While it isn’t uncommon for esports organisations to release rosters, change their focus or pin their hopes on newer titles, the exodus of big names from PUBG has shown little sign of slowing down as 2020 plans finally come to light.
Last ones standing
Ghost Gaming becomes the latest organisation to withdraw from the battle royale title following a lukewarm result at the PUBG Global Championship 2019. Coach Michael "Jabroni" Cecerei put out a series of Tweets explaining why the recent announcement was a step backwards for the scene rather than what it truly needed.
PUBG’s announcement in my opinion.— Jabroni (@Jabroni) December 10, 2019
No team skins.
No partnership with organizations.
Open qualifier for majors = less consistency.
No more pro leagues.
Personally, this is a return to 2018. Leagues seemed to be a waste of money....
@GlobalLoot can be back which is dope
Cloud9 had one of the strongest North American PUBG rosters with a guaranteed spot at the PUBG Global Championship before it chose to release its players earlier this year.
Despite retaining a spot in the PUBG Europe League next year, Pittsburgh Knights has ‘temporarily withdrawn’ from the scene, with AVANGAR, eUnited, Spacestation Gaming, Player One Esports and Team Vitality all also withdrawing with no signs of interest for some time now.
CrowCrowd acquired Winstrike Team’s roster but they have released the Finnish squad in recent days.
Due to the PUBG Europe League system recent cancellation and its replacement in 2020 with the PUBG Global Series, we made a difficult decision to go apart with our Finnish squad.— CrowCrowd (@crowcrowded) December 11, 2019
More 📝 https://t.co/qCBEyKR4pQ#PUBG#PELpic.twitter.com/LnuQz31T6P
The list of names still invested in the game still includes FaZe Clan, G2 Esports, Natus Vincere, Team Liquid and TSM but the landscape is dominated by smaller names that benefited from PUBG Corp. offering housing and travel support to competing teams that limited the costs of picking up a team.
In its 2020 plans, the removal of the Pro League system in favour of four global events fed into by six regional qualifiers no longer require player residence means this assistance will likely no longer be provided.
It has more frequently been the poor performance of PUBG Corp. rather than PUBG players that has caused so many to step back from the esport title in the last year.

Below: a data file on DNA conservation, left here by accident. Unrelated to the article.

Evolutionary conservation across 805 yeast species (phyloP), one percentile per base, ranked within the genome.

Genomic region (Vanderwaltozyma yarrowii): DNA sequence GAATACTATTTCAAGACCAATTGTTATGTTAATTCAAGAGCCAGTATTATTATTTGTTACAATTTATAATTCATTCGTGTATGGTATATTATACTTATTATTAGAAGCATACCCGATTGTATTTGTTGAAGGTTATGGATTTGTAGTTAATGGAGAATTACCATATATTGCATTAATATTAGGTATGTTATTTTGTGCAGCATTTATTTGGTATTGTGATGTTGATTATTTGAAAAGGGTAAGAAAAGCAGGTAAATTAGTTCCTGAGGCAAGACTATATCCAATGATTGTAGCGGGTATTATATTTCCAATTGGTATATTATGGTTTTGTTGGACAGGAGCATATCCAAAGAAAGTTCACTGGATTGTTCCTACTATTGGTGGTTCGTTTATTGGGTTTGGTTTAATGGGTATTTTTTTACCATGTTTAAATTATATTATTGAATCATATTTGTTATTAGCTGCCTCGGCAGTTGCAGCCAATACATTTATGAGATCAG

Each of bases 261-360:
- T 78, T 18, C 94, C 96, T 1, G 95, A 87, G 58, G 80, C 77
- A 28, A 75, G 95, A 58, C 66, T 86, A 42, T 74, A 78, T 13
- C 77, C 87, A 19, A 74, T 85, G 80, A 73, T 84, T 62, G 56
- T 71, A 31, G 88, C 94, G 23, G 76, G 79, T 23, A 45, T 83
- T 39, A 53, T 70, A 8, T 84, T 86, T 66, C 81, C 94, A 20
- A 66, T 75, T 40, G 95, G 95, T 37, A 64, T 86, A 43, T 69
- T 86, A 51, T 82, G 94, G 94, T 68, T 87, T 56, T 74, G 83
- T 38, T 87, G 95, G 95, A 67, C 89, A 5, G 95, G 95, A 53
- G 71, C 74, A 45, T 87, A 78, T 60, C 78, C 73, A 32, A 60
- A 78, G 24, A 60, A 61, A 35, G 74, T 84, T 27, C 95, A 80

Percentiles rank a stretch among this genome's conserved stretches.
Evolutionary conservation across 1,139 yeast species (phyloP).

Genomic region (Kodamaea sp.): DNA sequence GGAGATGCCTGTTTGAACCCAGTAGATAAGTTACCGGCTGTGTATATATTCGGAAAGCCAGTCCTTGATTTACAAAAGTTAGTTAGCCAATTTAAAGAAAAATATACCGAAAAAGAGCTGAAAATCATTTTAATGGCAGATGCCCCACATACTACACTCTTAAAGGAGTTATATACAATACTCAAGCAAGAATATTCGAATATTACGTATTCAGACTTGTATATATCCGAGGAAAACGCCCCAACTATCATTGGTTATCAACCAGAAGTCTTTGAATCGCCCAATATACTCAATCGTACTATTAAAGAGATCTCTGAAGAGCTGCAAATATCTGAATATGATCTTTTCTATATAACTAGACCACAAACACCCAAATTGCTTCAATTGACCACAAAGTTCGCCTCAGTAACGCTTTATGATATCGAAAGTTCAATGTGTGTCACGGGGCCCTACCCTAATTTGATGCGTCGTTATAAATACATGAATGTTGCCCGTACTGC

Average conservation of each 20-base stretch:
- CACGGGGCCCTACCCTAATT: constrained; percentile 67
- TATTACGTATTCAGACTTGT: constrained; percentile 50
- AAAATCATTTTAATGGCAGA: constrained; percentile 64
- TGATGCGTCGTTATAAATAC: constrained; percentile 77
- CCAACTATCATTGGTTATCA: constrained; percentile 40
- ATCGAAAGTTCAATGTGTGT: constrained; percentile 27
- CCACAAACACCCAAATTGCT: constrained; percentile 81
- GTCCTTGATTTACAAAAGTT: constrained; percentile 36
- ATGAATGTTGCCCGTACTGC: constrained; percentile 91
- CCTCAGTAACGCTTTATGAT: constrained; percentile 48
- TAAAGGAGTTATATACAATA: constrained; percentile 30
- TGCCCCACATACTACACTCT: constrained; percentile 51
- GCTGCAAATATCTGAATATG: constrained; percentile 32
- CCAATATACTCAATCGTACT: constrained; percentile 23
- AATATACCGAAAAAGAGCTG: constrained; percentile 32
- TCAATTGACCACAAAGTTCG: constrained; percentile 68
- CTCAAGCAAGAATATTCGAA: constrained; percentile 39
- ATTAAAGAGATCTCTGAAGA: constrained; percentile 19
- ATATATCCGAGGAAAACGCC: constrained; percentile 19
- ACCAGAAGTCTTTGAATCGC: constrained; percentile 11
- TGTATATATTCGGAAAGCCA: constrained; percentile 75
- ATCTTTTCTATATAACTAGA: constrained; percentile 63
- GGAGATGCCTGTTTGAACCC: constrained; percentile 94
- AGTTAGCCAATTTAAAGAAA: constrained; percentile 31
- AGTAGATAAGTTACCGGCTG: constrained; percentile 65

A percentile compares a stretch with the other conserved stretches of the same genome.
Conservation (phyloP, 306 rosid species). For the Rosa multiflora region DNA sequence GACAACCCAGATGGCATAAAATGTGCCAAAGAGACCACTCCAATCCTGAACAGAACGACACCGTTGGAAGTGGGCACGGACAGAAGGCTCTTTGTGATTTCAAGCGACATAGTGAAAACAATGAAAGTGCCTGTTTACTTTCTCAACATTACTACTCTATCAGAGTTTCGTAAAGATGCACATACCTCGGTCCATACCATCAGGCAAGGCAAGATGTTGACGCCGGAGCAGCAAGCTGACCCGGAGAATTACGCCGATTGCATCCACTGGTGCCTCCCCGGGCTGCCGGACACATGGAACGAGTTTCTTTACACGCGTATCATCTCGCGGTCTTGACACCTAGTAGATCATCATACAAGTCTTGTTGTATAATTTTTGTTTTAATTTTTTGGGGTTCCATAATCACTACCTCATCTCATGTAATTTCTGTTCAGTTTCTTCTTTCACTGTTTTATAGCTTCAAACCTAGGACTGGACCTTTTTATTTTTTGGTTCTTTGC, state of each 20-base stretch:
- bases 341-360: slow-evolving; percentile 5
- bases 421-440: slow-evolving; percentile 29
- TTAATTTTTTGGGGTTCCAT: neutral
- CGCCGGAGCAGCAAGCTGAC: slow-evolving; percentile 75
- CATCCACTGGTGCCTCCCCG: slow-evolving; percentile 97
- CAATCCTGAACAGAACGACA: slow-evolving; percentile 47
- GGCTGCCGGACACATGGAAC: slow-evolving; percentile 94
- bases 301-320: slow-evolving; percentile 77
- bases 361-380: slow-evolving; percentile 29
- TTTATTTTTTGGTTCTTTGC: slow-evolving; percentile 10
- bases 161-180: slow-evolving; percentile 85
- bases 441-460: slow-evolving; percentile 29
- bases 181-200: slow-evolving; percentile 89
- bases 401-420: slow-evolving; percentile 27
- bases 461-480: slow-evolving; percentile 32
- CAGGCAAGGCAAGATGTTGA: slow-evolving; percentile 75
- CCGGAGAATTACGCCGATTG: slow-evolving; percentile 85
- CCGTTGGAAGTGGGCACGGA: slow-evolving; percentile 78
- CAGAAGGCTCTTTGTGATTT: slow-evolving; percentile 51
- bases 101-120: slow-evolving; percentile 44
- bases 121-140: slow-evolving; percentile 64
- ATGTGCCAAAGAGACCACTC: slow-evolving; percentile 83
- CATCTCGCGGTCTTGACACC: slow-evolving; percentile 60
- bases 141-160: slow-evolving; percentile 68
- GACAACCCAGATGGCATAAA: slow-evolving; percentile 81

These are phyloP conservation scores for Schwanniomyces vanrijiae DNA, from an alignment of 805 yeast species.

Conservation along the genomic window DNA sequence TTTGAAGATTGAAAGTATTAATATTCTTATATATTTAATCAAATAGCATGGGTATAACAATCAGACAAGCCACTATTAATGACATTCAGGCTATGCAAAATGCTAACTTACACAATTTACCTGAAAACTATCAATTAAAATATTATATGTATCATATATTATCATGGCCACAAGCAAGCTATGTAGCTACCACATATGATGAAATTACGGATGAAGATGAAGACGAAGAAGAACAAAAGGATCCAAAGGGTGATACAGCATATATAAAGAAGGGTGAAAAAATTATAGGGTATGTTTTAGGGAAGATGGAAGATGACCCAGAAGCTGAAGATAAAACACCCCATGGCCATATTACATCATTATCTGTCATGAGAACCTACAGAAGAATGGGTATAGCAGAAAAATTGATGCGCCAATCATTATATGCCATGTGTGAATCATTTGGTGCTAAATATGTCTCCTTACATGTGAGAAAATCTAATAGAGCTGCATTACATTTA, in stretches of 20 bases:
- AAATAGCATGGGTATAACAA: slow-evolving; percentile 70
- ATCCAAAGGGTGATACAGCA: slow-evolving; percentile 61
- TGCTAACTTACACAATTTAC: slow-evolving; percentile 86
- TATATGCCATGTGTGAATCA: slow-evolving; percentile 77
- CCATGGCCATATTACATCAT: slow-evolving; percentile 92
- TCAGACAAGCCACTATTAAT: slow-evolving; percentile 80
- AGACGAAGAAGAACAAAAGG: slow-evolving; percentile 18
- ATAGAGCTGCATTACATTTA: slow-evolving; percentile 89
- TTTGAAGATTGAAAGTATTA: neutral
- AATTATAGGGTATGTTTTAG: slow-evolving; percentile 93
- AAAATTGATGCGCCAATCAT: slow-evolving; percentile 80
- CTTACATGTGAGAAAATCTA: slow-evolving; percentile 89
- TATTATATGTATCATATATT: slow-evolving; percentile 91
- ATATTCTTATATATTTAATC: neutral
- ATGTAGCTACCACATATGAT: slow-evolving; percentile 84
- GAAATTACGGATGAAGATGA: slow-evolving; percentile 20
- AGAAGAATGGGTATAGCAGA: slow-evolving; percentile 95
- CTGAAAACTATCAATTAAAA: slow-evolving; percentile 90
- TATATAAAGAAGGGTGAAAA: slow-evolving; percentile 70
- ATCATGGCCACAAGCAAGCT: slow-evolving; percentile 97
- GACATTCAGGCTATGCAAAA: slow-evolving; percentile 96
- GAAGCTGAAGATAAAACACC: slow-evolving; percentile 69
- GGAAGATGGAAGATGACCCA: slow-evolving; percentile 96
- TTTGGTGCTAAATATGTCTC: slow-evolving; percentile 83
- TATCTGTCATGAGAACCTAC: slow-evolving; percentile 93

Hack and slash
While every esport has the potential to be rocked by cheating, matchfixing or other scandals, PUBG Corp. notably had to pull a qualification spot from Phase 3 of the Southeast Asia Championship due to “the inability to maintain competitive integrity at the event.”
Due to the inability to maintain competitive integrity at the event, the MET Asia Series: PUBG Classic will no longer award a wildcard slot for PGC.— PUBG Esports (@PUBGEsports) July 28, 2019
At the end of 2018, four professional players, Mark "Tefl0n" Formaro, Christian "Cuhris" Narvaez, Tyler "DevowR" Sti and Liam "Liammm" Tran, had been banned in-game permanently.
With at least 15 million players banned from PUBG servers, the issue of cheating might not have a particularly prominent impact on the pro scene generally but the image issues and concerns it might raise from organisations and investors could well have a knock-on effect.
Revenue share opportunities are one of the big draws PUBG Corp. have used to generate interest but these have not always delivered.
2020 will see no team skins, no organisation partnership and likely no financial bonus provided to support teams. In-game items for each PUBG Global Series event like those at the PGC are a far cry from the specific team skins implemented for the PUBG Global Invitational 2018.
PUBG’s (maybe) got talent
Organisations and players aren’t the only ones that feel let down by PUBG Corp. heading into 2020.
Numerous people have raised concerns over the poor communication between them and the publisher including commentator Lauren "Pansy" Scott, leaving them in the dark as to when or even whether they will be attending the upcoming PUBG Global Series events.
Hey— Lauren Scott 🎃 (@pansy) December 10, 2019
Still no idea what I'm gonna be casting in 2020.
Can #PUBG hurry up and let a girl know.
With such poor communication and diversions from what has been promised, PUBG esports in 2020 might just need a miracle to remain a relevant title in the scene and avoid a fall from grace that confines the title to the past like H1Z1 before it.
As Apex Legends looks primed to step up its esports efforts and Fortnite continues to shine as a cultural phenomenon, PUBG Corp. will need more than format changes to impress.
Matt Dillon, CEO of Ghost Gaming, explained that "without revenue share & a real effort to monetize the game from the Devs there isn’t a reason to invest" and if the big names leave, the hardcore remaining fanbase won't be enough to keep the scene alive to see out the full five-year esports plan.
Organisations withdrawing have very little incentive to return with the 2020 plans and it wouldn't be surprising to see other names join the growing list on which Ghost now resides.